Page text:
• Kansas – Governor Laura Kelly announced that her administration has begun distributing $51 million in bonuses to home and community-based services direct care workers. The Kansas Department for Aging and Disability Services is disbursing the funds as one-time payments to the state’s three Managed Care Organizations (MCOs). MCOs will then disburse the funds to providers who will pay bonuses to their direct support staff no later than March 30, 2023. 
  • Massachusetts – The Baker-Polito administration received federal approval to expand and extend its Medicaid section 1115 waiver through December 2027. The demonstration approved by CMS supports integrated, outcomes-based care for MassHealth’s two million members and brings a new focus on advancing health equity by closing disparities in quality and access. The demonstration also focuses on investing in primary, behavioral and pediatric healthcare.
  • Minnesota – The Minnesota Department of Human Services announced that ten service providers will share approximately $2.9 million in grants to support people with disabilities to live in their communities and access resources, including mental health resources. The grants recognize efforts to strengthen the direct care workforce and improve access to culturally and linguistically responsive services.
  • Nebraska – The Nebraska Department of Health and Human Services (DHHS) selected three health plans to provide healthcare services for Nebraskans in Heritage Health, its Medicaid managed care program: Molina Healthcare of Nebraska, Nebraska Total Care, and UnitedHealth Care of the Midlands. In evaluating the proposals, DHHS considered stakeholder input from several listening sessions conducted earlier this year and will continue to meet with members of the community across Nebraska both in-person and online to answer questions and adjust plans as needed.
  • Nevada – The Nevada Department of Health and Human Services announced that the state’s public option plan could generate $300 to $400 million in savings over five years and nearly $1 billion by year 10. Most of the projected savings could be passed back to Nevada through a federal waiver that Nevada Medicaid intends to submit for approval by March of next year. The public option, which will be available on the Exchange in 2026, is expected to reduce premium costs and increase competition.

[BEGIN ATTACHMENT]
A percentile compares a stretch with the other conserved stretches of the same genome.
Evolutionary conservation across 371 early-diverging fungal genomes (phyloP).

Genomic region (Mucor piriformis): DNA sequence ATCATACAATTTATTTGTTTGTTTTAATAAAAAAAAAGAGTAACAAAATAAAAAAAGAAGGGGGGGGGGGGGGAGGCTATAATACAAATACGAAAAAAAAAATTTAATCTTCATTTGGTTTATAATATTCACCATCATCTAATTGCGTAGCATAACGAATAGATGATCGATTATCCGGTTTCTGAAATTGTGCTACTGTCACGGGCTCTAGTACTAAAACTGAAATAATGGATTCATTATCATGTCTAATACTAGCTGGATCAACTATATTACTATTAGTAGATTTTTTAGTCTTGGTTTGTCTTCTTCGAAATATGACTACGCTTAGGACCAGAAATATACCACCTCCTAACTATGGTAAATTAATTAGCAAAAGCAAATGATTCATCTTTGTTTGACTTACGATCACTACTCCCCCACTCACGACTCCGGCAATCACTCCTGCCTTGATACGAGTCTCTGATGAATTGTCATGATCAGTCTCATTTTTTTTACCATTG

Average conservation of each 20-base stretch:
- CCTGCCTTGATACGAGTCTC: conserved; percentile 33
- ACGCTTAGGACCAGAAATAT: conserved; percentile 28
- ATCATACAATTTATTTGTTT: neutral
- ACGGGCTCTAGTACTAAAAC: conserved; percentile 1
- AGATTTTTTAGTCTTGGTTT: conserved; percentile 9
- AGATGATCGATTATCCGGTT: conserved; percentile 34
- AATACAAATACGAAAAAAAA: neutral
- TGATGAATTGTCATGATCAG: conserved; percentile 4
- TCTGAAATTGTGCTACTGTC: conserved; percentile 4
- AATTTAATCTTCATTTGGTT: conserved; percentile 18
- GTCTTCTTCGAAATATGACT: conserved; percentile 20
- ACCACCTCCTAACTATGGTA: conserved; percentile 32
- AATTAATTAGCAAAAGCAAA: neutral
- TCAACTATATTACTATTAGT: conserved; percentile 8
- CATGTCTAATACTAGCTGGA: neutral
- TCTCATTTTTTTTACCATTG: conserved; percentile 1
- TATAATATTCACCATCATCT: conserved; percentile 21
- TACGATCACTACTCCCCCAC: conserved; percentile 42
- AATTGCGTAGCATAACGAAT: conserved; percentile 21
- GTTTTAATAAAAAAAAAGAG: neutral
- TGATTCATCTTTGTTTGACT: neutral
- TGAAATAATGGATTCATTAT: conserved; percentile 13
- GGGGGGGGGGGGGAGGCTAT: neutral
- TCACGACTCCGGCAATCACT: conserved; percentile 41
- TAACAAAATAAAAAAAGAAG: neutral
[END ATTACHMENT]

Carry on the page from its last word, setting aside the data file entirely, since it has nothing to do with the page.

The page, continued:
• New Jersey – In an effort to ensure better outcomes for defendants with serious mental health needs who are on pretrial monitoring, Human Services Commissioner Sarah Adelman announced a new pilot program in Camden, Essex and Middlesex counties to identify and connect these individuals to mental health treatment and other vital social services. The mental health diversion program is voluntary, and will provide support and connect individuals on pretrial monitoring to critical mental health and co-occurring mental illness and substance use disorder treatment, housing, medical and other essential social service supports.
  • New Mexico – Governor Michelle Lujan Grisham joined officials from the University of New Mexico and local elected officials to break ground on the new Behavioral Health Crisis Center, expanding access to psychiatric and behavioral healthcare for New Mexicans. The crisis center will expand existing programs and address discontinuities in the metro area’s current behavioral health services, providing access to and expanding capacity for both lower acuity and higher acuity patients to form a comprehensive continuum of care for New Mexicans.
  • Oregon – CMS approved a new section 1115 demonstration that will allow the state to address inadequate food, housing and other root-cause issues that lead to poor health. As part of the agreement, the federal government also approved expanded Oregon Health Plan coverage for young children, as well as extended eligibility for youth and adults. Children determined eligible for Medicaid will stay continuously enrolled until they turn six years old, without their families needing to renew their coverage.